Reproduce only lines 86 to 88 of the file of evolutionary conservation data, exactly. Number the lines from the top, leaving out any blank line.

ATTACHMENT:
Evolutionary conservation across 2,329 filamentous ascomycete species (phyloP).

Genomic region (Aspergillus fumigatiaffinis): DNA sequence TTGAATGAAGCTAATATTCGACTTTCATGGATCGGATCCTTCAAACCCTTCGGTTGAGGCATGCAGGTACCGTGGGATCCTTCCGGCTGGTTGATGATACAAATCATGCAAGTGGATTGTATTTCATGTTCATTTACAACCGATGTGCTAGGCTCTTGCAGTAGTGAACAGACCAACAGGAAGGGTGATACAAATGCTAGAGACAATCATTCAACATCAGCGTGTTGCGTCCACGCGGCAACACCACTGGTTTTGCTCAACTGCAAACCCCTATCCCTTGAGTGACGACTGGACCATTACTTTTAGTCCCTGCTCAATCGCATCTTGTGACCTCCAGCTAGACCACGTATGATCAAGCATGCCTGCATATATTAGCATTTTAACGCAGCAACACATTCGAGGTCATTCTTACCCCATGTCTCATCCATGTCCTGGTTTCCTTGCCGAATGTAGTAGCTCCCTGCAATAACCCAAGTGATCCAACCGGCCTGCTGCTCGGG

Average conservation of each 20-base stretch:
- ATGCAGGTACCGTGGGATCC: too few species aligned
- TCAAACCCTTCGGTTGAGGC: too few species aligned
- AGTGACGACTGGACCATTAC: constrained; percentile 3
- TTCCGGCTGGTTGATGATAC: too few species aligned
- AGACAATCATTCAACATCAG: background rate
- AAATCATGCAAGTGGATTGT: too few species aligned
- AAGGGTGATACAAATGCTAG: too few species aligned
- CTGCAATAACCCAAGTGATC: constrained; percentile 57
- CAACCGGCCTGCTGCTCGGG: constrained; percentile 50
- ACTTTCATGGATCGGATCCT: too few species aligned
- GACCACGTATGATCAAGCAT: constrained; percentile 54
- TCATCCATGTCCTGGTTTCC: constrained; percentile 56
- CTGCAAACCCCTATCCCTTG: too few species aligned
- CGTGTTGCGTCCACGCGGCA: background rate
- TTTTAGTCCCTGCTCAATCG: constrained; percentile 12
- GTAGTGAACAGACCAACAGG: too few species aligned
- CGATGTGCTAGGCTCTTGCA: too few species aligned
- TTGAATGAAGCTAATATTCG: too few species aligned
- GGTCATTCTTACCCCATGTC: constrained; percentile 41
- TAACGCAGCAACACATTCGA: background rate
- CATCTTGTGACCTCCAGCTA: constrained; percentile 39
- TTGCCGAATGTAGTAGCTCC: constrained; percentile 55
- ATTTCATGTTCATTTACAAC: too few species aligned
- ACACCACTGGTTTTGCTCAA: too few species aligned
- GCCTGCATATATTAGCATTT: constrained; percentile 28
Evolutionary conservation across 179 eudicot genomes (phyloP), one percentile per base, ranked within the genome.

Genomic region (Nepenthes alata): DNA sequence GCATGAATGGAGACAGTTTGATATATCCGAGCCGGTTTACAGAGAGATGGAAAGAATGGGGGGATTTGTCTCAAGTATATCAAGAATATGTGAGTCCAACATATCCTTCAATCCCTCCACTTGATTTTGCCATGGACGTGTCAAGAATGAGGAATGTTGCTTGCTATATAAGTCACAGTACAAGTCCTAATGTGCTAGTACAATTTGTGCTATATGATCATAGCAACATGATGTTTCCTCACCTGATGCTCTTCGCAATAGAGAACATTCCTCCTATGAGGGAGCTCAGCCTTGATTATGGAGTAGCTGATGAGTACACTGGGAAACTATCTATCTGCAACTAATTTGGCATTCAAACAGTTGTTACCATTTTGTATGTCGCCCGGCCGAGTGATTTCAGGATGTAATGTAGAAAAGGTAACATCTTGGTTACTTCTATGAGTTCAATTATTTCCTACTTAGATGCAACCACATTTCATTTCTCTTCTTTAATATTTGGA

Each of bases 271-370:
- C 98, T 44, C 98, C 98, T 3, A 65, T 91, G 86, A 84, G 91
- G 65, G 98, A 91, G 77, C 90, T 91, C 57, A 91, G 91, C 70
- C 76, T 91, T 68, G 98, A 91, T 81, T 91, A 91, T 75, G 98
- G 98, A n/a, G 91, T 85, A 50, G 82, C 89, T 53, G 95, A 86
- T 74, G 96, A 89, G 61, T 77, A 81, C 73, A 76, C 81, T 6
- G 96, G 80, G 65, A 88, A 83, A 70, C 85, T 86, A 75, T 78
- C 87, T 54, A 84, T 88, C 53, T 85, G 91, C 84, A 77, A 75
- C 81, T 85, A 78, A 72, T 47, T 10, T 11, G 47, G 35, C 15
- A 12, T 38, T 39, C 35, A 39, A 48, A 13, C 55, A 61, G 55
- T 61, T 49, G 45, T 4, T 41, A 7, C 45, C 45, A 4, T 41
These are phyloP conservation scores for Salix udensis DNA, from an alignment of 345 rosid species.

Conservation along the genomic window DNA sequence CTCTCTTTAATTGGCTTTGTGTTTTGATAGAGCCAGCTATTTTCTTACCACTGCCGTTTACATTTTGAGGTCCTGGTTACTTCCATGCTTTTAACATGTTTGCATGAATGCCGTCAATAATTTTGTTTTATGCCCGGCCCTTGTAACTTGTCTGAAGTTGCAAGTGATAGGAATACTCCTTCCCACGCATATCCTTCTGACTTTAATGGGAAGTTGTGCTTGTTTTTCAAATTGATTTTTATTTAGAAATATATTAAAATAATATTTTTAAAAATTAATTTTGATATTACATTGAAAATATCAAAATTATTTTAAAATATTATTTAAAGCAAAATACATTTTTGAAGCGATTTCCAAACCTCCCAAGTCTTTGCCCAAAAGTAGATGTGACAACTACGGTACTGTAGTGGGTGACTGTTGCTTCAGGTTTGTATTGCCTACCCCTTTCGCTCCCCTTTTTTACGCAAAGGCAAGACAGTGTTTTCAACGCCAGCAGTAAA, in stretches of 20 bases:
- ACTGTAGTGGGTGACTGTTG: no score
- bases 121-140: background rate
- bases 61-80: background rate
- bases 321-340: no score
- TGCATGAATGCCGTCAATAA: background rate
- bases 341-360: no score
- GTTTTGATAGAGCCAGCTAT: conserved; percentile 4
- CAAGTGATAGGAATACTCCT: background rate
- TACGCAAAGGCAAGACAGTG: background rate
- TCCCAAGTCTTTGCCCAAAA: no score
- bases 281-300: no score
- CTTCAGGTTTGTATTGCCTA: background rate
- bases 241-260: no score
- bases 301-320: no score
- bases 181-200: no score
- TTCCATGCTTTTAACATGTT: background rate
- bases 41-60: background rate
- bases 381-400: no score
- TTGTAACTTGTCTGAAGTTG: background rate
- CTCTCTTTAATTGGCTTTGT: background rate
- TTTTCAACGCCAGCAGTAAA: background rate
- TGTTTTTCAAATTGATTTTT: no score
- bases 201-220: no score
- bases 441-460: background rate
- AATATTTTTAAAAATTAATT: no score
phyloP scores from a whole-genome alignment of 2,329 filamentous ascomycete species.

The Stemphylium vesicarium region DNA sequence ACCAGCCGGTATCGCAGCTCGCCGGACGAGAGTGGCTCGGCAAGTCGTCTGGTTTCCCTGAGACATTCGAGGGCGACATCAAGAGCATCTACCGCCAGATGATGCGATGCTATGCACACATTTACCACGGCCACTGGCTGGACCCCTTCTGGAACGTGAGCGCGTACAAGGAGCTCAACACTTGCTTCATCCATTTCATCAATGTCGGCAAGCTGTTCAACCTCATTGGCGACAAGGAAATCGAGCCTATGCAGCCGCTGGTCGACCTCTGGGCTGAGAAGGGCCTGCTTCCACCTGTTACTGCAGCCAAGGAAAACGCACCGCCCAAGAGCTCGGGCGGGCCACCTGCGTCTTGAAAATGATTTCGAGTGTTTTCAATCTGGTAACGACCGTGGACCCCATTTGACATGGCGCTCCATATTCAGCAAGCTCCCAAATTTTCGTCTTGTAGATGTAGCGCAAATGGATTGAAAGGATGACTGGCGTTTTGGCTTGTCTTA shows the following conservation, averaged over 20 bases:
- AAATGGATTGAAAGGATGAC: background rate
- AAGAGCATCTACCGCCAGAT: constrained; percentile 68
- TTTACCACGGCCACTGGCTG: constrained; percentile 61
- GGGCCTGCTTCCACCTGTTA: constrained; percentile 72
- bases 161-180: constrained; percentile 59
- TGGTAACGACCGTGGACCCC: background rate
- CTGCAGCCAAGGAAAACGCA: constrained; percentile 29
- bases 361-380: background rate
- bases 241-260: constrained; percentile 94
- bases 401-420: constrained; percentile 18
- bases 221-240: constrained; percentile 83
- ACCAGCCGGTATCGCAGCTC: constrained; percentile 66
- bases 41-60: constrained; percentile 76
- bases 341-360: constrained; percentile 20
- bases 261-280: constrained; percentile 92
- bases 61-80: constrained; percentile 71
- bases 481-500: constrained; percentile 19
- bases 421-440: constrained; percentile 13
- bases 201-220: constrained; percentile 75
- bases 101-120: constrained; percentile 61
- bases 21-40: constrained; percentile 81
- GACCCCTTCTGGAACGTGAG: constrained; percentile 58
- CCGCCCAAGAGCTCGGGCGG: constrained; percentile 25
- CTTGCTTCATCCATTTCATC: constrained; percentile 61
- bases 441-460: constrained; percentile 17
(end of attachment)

- bases 61-80: constrained; percentile 71
- bases 481-500: constrained; percentile 19
- bases 421-440: constrained; percentile 13